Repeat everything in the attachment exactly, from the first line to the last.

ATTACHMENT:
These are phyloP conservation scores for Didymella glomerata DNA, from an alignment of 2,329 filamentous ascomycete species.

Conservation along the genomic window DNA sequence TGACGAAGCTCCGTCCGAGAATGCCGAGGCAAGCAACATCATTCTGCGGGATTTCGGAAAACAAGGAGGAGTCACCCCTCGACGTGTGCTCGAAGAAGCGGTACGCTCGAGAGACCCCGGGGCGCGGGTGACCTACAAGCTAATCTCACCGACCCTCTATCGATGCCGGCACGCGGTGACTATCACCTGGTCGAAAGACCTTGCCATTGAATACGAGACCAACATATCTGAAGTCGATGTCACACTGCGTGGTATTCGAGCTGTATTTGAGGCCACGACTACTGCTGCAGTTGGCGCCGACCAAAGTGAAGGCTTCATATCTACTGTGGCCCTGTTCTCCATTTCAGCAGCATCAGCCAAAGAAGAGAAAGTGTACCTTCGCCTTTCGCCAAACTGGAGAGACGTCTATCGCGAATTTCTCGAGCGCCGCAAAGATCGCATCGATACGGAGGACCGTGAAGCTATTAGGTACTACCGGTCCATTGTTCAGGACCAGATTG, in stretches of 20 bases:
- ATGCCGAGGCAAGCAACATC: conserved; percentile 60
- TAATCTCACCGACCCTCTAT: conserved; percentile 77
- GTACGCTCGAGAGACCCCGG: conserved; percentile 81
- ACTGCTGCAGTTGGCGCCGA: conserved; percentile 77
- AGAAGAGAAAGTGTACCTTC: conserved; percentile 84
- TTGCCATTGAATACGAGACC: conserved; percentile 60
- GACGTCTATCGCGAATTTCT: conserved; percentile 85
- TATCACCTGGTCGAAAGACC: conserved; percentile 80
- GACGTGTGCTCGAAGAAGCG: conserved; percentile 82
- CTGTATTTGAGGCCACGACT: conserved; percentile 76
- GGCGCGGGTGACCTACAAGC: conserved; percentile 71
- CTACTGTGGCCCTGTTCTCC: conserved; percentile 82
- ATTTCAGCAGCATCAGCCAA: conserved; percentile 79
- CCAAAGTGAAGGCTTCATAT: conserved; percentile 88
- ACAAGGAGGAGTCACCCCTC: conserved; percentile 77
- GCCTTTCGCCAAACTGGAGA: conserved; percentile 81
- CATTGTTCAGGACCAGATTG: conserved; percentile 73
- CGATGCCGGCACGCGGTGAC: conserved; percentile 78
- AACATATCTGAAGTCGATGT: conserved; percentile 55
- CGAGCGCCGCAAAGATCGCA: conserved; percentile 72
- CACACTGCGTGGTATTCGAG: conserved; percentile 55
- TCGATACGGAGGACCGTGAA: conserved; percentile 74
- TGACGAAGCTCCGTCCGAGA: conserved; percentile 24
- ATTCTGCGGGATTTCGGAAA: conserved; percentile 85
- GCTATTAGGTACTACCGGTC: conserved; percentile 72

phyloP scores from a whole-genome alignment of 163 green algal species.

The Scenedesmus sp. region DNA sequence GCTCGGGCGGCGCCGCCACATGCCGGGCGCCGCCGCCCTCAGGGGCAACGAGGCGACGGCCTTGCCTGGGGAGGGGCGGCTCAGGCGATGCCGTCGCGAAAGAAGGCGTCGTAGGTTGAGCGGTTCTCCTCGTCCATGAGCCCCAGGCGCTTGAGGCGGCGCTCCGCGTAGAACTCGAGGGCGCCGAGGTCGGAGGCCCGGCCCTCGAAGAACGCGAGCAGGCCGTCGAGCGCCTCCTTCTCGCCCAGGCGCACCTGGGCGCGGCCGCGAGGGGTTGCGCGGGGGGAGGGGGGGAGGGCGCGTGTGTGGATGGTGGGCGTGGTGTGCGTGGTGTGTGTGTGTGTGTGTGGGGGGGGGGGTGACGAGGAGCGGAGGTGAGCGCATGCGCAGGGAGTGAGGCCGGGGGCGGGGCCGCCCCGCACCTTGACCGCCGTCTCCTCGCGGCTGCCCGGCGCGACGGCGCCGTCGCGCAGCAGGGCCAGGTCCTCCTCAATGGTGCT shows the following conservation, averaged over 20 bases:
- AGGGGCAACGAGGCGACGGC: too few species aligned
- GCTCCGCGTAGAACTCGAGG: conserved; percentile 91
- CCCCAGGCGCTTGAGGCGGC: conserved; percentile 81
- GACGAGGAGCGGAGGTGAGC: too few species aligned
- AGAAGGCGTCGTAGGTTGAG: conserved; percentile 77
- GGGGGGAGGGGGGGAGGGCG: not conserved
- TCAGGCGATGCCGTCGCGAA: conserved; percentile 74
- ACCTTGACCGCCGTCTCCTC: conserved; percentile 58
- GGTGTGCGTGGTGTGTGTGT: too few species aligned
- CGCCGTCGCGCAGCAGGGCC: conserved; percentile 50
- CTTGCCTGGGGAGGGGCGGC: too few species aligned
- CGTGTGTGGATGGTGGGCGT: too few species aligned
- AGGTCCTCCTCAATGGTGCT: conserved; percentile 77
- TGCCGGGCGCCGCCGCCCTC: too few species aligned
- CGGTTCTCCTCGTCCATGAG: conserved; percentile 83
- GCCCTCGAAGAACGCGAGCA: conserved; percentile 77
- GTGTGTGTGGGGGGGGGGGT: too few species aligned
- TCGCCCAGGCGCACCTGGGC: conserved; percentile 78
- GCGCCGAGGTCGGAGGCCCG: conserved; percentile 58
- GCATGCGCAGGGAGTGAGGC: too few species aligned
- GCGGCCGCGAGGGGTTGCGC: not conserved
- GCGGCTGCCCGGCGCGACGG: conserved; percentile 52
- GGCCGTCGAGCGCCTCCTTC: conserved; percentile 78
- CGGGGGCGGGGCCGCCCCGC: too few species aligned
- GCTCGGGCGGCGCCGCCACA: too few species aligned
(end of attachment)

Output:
These are phyloP conservation scores for Didymella glomerata DNA, from an alignment of 2,329 filamentous ascomycete species.

Conservation along the genomic window DNA sequence TGACGAAGCTCCGTCCGAGAATGCCGAGGCAAGCAACATCATTCTGCGGGATTTCGGAAAACAAGGAGGAGTCACCCCTCGACGTGTGCTCGAAGAAGCGGTACGCTCGAGAGACCCCGGGGCGCGGGTGACCTACAAGCTAATCTCACCGACCCTCTATCGATGCCGGCACGCGGTGACTATCACCTGGTCGAAAGACCTTGCCATTGAATACGAGACCAACATATCTGAAGTCGATGTCACACTGCGTGGTATTCGAGCTGTATTTGAGGCCACGACTACTGCTGCAGTTGGCGCCGACCAAAGTGAAGGCTTCATATCTACTGTGGCCCTGTTCTCCATTTCAGCAGCATCAGCCAAAGAAGAGAAAGTGTACCTTCGCCTTTCGCCAAACTGGAGAGACGTCTATCGCGAATTTCTCGAGCGCCGCAAAGATCGCATCGATACGGAGGACCGTGAAGCTATTAGGTACTACCGGTCCATTGTTCAGGACCAGATTG, in stretches of 20 bases:
- ATGCCGAGGCAAGCAACATC: conserved; percentile 60
- TAATCTCACCGACCCTCTAT: conserved; percentile 77
- GTACGCTCGAGAGACCCCGG: conserved; percentile 81
- ACTGCTGCAGTTGGCGCCGA: conserved; percentile 77
- AGAAGAGAAAGTGTACCTTC: conserved; percentile 84
- TTGCCATTGAATACGAGACC: conserved; percentile 60
- GACGTCTATCGCGAATTTCT: conserved; percentile 85
- TATCACCTGGTCGAAAGACC: conserved; percentile 80
- GACGTGTGCTCGAAGAAGCG: conserved; percentile 82
- CTGTATTTGAGGCCACGACT: conserved; percentile 76
- GGCGCGGGTGACCTACAAGC: conserved; percentile 71
- CTACTGTGGCCCTGTTCTCC: conserved; percentile 82
- ATTTCAGCAGCATCAGCCAA: conserved; percentile 79
- CCAAAGTGAAGGCTTCATAT: conserved; percentile 88
- ACAAGGAGGAGTCACCCCTC: conserved; percentile 77
- GCCTTTCGCCAAACTGGAGA: conserved; percentile 81
- CATTGTTCAGGACCAGATTG: conserved; percentile 73
- CGATGCCGGCACGCGGTGAC: conserved; percentile 78
- AACATATCTGAAGTCGATGT: conserved; percentile 55
- CGAGCGCCGCAAAGATCGCA: conserved; percentile 72
- CACACTGCGTGGTATTCGAG: conserved; percentile 55
- TCGATACGGAGGACCGTGAA: conserved; percentile 74
- TGACGAAGCTCCGTCCGAGA: conserved; percentile 24
- ATTCTGCGGGATTTCGGAAA: conserved; percentile 85
- GCTATTAGGTACTACCGGTC: conserved; percentile 72

phyloP scores from a whole-genome alignment of 163 green algal species.

The Scenedesmus sp. region DNA sequence GCTCGGGCGGCGCCGCCACATGCCGGGCGCCGCCGCCCTCAGGGGCAACGAGGCGACGGCCTTGCCTGGGGAGGGGCGGCTCAGGCGATGCCGTCGCGAAAGAAGGCGTCGTAGGTTGAGCGGTTCTCCTCGTCCATGAGCCCCAGGCGCTTGAGGCGGCGCTCCGCGTAGAACTCGAGGGCGCCGAGGTCGGAGGCCCGGCCCTCGAAGAACGCGAGCAGGCCGTCGAGCGCCTCCTTCTCGCCCAGGCGCACCTGGGCGCGGCCGCGAGGGGTTGCGCGGGGGGAGGGGGGGAGGGCGCGTGTGTGGATGGTGGGCGTGGTGTGCGTGGTGTGTGTGTGTGTGTGTGGGGGGGGGGGTGACGAGGAGCGGAGGTGAGCGCATGCGCAGGGAGTGAGGCCGGGGGCGGGGCCGCCCCGCACCTTGACCGCCGTCTCCTCGCGGCTGCCCGGCGCGACGGCGCCGTCGCGCAGCAGGGCCAGGTCCTCCTCAATGGTGCT shows the following conservation, averaged over 20 bases:
- AGGGGCAACGAGGCGACGGC: too few species aligned
- GCTCCGCGTAGAACTCGAGG: conserved; percentile 91
- CCCCAGGCGCTTGAGGCGGC: conserved; percentile 81
- GACGAGGAGCGGAGGTGAGC: too few species aligned
- AGAAGGCGTCGTAGGTTGAG: conserved; percentile 77
- GGGGGGAGGGGGGGAGGGCG: not conserved
- TCAGGCGATGCCGTCGCGAA: conserved; percentile 74
- ACCTTGACCGCCGTCTCCTC: conserved; percentile 58
- GGTGTGCGTGGTGTGTGTGT: too few species aligned
- CGCCGTCGCGCAGCAGGGCC: conserved; percentile 50
- CTTGCCTGGGGAGGGGCGGC: too few species aligned
- CGTGTGTGGATGGTGGGCGT: too few species aligned
- AGGTCCTCCTCAATGGTGCT: conserved; percentile 77
- TGCCGGGCGCCGCCGCCCTC: too few species aligned
- CGGTTCTCCTCGTCCATGAG: conserved; percentile 83
- GCCCTCGAAGAACGCGAGCA: conserved; percentile 77
- GTGTGTGTGGGGGGGGGGGT: too few species aligned
- TCGCCCAGGCGCACCTGGGC: conserved; percentile 78
- GCGCCGAGGTCGGAGGCCCG: conserved; percentile 58
- GCATGCGCAGGGAGTGAGGC: too few species aligned
- GCGGCCGCGAGGGGTTGCGC: not conserved
- GCGGCTGCCCGGCGCGACGG: conserved; percentile 52
- GGCCGTCGAGCGCCTCCTTC: conserved; percentile 78
- CGGGGGCGGGGCCGCCCCGC: too few species aligned
- GCTCGGGCGGCGCCGCCACA: too few species aligned